Searching for Normalcy

"And finally, above all else, it is about leaving a mark that I existed: I was here. I was hungry. I was defeated. I was happy. I was sad. I was in love. I was afraid. I was hopeful. I had an idea and I had a good purpose and that’s why I made works of art…" – Felix Gonzalez-Torres

Goodbye, you old rascal April 1, 2008

Filed under: Food,Life — Lulu @ 6:59 pm

Sunday morning, and MKH and I were on a mission: visit landmark Miami restaurant, Rascal House, on its last day in business. Admittedly, it had not been our exact mission to visit ON the last day. In fact, we didn’t even know that Sunday was the last day until Tere confirmed it over dinner the previous night. Nor had we known that the Miami Herald had run a story about the historic restaurant’s closing. But boy did we know it that morning!

We arrived at 10:30AM and were welcomed with a line. A l-o-o-o-ng line that went right out the door. But we were determined to have their Corned Beef Hash one last time. Okay, well, one last time for him; first time for me. Yes, I admit, although I knew of the Rascal House my entire life, I had never visited prior to Sunday morning. Come on, I’m a Cuban girl, Miami-born and bred. We don’t drive to North Miami Beach to have lox and bagels, or corned beef and cabbage. We go to La Carreta or Versailles for café con leche and pastelitos, or croquetas and papas rellena. But I wanted to visit the Rascal House yesterday because I didn’t want it to be like what happened to my friend, Su, when she was 16.

Su had lived in New Jersey, across the bridge from New York, her entire life. She had never visited the Statue of Liberty because she figured she had the rest of her life to see it. In the summer before her junior year of high school, her parents announced they were moving to Miami in a few weeks. She never got to visit the Statue. I didn’t want Rascal House to become my Statue of Liberty (which I haven’t seen either, but that’s neither here nor there).

The stanchions at the restaurant’s entrance reminded me of the Space Mountain line at Disney world. There were separate lines for singles, parties of 2, 4 or more, etc. We decided to stand in the line for Counter Seating for two, as it was shorter. It was a good 20 minutes before we were able to sit down, and another ten to place our order. MKH joked that had the place been this busy all the time, they probably wouldn’t have needed to close.
Rascal House was established in 1954, and was perfectly situated between all the tiny, 24-hour beach motels along the north end of Collins Avenue. Unfortunately, the corporate greed and view-blocking high-rise condos that dominate the beach now, managed to drive away the restaurant’s colorful, storied clientele. The same clientele that had probably been going there for the past fifty or so years.
We were finally able to score two seats at the counter alongside an older Jewish couple. The woman reminded me of Magda in “There’s Something About Mary,” albeit more statuesque and not AS leathery. The gentleman, in all his Guayabera-ed salt and pepper glory, asked where we were from and when I said Miami, we entered into a brief conversation about his daughter, who had lived in Kendall at one time (holla!) and is now residing in Pinecrest (my former ‘hood). They were pure Long Island, the accent held strongly despite a retirement thus far spent in the sun and surf of Miami. They received their breakfast and I couldn’t help giggling at their exchange (they WERE right next to me, after all). It was a Neil Simon play come to life.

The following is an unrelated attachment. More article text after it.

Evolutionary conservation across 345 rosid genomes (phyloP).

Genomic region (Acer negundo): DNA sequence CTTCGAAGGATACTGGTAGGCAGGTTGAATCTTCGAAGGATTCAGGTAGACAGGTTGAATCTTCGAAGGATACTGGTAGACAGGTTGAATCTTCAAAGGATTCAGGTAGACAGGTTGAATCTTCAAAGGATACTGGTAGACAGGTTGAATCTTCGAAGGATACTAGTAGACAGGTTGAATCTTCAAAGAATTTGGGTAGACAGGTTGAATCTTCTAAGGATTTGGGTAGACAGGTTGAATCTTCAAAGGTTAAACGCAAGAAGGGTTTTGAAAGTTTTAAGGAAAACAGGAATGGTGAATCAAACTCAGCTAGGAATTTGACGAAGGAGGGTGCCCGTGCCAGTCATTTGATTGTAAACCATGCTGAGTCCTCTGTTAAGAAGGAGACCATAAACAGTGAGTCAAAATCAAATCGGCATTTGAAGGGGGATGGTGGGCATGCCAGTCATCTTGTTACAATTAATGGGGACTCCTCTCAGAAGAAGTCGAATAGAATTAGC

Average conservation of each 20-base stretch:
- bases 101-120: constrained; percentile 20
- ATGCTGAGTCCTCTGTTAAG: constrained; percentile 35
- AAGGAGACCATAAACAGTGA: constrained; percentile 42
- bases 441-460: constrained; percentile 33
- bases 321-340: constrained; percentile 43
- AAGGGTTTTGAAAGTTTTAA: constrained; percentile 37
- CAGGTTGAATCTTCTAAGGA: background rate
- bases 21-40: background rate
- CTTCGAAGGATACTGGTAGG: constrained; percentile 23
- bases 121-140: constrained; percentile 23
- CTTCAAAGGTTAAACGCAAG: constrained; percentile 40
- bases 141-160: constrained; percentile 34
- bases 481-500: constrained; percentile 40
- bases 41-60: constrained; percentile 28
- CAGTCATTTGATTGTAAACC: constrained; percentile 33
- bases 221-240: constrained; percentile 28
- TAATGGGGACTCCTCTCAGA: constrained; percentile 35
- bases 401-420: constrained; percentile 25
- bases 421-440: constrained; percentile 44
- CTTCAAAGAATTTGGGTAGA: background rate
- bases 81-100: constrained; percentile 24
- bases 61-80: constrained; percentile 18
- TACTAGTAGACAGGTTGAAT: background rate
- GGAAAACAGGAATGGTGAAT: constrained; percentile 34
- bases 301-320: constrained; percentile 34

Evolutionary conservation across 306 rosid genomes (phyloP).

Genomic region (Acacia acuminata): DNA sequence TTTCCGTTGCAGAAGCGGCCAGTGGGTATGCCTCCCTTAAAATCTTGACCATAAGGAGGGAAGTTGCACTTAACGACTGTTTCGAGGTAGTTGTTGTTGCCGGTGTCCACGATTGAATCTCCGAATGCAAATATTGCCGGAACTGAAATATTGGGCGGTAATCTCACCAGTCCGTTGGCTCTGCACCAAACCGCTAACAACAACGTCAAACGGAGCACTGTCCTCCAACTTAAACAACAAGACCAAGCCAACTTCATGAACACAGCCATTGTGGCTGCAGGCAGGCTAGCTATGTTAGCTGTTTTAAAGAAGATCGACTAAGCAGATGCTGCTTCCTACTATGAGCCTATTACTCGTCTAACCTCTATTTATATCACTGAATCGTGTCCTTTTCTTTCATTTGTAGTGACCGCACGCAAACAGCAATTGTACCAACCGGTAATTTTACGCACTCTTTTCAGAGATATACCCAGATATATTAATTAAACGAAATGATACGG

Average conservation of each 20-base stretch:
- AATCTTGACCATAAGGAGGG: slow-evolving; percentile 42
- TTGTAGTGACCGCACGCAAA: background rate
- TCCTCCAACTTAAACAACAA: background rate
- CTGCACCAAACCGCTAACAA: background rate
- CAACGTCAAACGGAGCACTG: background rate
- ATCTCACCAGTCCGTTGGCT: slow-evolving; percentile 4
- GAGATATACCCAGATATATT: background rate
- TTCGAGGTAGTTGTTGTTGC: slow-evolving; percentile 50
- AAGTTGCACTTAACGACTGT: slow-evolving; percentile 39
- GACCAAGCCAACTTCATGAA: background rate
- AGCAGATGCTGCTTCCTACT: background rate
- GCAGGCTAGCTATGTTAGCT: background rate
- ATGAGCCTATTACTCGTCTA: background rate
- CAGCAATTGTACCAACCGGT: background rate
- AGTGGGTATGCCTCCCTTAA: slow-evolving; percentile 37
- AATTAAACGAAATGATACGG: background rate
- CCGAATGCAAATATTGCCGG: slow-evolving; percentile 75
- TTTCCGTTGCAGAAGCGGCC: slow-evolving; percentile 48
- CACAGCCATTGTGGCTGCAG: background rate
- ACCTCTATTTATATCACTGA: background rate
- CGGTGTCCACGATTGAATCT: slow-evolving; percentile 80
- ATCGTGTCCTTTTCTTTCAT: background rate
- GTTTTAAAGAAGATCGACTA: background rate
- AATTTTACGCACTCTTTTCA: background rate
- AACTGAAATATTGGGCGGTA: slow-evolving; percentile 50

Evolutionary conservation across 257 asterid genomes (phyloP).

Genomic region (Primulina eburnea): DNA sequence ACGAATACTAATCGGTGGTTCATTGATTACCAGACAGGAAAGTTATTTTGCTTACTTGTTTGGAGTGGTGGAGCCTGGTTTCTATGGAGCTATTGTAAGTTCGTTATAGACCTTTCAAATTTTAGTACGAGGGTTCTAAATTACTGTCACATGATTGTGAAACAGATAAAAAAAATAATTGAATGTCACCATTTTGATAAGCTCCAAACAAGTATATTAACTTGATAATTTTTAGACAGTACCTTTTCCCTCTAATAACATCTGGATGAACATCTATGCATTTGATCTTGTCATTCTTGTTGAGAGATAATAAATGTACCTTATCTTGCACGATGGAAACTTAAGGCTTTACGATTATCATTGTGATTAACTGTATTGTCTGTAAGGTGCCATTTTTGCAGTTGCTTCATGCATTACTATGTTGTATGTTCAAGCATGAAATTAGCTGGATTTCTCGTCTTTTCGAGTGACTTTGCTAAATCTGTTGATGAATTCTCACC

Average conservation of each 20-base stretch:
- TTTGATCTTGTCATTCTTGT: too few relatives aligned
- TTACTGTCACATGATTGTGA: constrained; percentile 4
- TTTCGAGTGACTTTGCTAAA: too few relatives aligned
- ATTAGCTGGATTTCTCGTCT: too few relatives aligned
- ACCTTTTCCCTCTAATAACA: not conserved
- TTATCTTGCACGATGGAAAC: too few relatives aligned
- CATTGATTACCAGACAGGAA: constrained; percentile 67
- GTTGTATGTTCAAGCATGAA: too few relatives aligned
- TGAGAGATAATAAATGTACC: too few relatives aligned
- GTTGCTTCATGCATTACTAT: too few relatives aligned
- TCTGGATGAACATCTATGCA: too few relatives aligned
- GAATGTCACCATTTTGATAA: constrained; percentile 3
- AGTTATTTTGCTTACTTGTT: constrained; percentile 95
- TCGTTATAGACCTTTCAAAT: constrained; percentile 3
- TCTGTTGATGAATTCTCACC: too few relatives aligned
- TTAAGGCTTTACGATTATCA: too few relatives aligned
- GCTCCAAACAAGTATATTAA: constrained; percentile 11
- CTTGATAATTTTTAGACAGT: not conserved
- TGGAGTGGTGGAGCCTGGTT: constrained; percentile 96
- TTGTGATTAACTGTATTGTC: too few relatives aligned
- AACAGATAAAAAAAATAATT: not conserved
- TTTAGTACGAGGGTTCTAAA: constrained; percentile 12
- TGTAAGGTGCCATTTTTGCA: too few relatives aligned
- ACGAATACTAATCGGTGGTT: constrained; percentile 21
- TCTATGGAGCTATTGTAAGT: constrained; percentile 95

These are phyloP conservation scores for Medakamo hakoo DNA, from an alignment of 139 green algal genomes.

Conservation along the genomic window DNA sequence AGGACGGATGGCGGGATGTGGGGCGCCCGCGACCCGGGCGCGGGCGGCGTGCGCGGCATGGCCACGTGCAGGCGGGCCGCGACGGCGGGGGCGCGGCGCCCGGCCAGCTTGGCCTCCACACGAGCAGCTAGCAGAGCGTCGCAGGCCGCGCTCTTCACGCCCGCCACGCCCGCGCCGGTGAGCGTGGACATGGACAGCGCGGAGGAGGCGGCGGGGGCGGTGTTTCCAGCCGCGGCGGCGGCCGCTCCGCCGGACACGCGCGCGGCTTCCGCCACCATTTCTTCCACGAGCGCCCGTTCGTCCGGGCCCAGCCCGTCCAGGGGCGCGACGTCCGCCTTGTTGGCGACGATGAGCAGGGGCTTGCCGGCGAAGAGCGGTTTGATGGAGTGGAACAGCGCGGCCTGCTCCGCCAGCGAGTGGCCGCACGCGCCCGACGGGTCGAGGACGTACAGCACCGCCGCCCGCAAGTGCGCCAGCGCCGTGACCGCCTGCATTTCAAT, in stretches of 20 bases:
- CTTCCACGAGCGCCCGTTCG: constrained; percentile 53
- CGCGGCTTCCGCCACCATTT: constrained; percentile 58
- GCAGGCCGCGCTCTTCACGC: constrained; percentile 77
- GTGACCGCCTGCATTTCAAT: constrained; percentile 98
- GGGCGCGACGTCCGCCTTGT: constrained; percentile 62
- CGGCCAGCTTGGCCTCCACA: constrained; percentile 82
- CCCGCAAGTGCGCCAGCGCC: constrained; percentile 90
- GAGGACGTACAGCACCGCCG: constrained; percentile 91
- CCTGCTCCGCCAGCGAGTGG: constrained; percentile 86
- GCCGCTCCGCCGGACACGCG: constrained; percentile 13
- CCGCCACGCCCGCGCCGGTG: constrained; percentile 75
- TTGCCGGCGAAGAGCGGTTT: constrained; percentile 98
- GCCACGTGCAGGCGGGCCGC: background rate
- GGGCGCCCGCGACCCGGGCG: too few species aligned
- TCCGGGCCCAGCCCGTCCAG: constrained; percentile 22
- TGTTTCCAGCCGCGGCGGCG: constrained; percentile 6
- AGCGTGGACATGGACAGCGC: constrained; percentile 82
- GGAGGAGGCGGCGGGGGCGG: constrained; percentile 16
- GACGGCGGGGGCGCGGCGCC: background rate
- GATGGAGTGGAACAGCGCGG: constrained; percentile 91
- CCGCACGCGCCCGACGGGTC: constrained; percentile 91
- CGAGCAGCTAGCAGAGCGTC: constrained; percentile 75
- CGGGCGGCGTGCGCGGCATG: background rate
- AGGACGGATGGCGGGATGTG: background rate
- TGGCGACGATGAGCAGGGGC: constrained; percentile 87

Her: “Oh my God (gawd), this is a lot of food.” (She had ordered the french toast.)

Him: “Have my egg.” (Places it on her plate.)

Her: “You don’t want your egg?”

Him: “No, I’m giving it to you.”

Her: “You should eat your egg.”
Him: “I don’t want you to be hungry; that’s why I’m giving you my egg.”

Then he turned to me, winked and flashed his 1,000-kilowatt Dentugrip smile. Ahh-dorable! (Have I ever mentioned that I love old people? I do. I love them. And country folk.)

When the waitress (these are not new-fangled, corporate food, Chili’s sizzling fajitas, servers. These were true-blue bonafide waitresses. Think Flo from Mel’s Diner, with less Aqua Net and more Coppertone) finally came to take our order we were disheartened to find out that they were out of Corned Beef Hash. Horrors! In a panic I ordered the same French Toast as Magda, and a side of breakfast potatoes. MKH ordered a stack of pancakes and a side of ham. Add to that two coffees and we were good to go. The service was painfully slow as they were short-staffed. They had begun laying people off a few weeks prior, in anticipation of the restaurant’s closing.

We sat and chatted and took it all in. The red vinyl booths and wood-paneled walls; the smell of the fresh baked rugalach and brewing coffee; the sight of the Golden Girls brigade coming in the door, all tightly curled coifs and over-the-top jewelry. It was pretty damn cool, if I do say so myself!

Our food came and I gasped at the size of my serving of french toast (as if I hadn’t already caught a glimpse of Magda’s). It was thick and sweet, still hot from the grill and melted in my mouth. The potatoes were crispy on the outside, soft on the inside. A sprinkle of salt made them perfect. I literally ate one triangle of my toast (huge, people; HUGE!), a spoonful of potatoes, and packed up the rest to go. Guess what MKH had for dinner??

We finished eating, paid for our food and exited the glass door. Yes, it was my one and only time at the Rascal House. Truthfully? I kind of wish I had discovered it sooner.

(NYTimes wrote about it, too: Check it out.)


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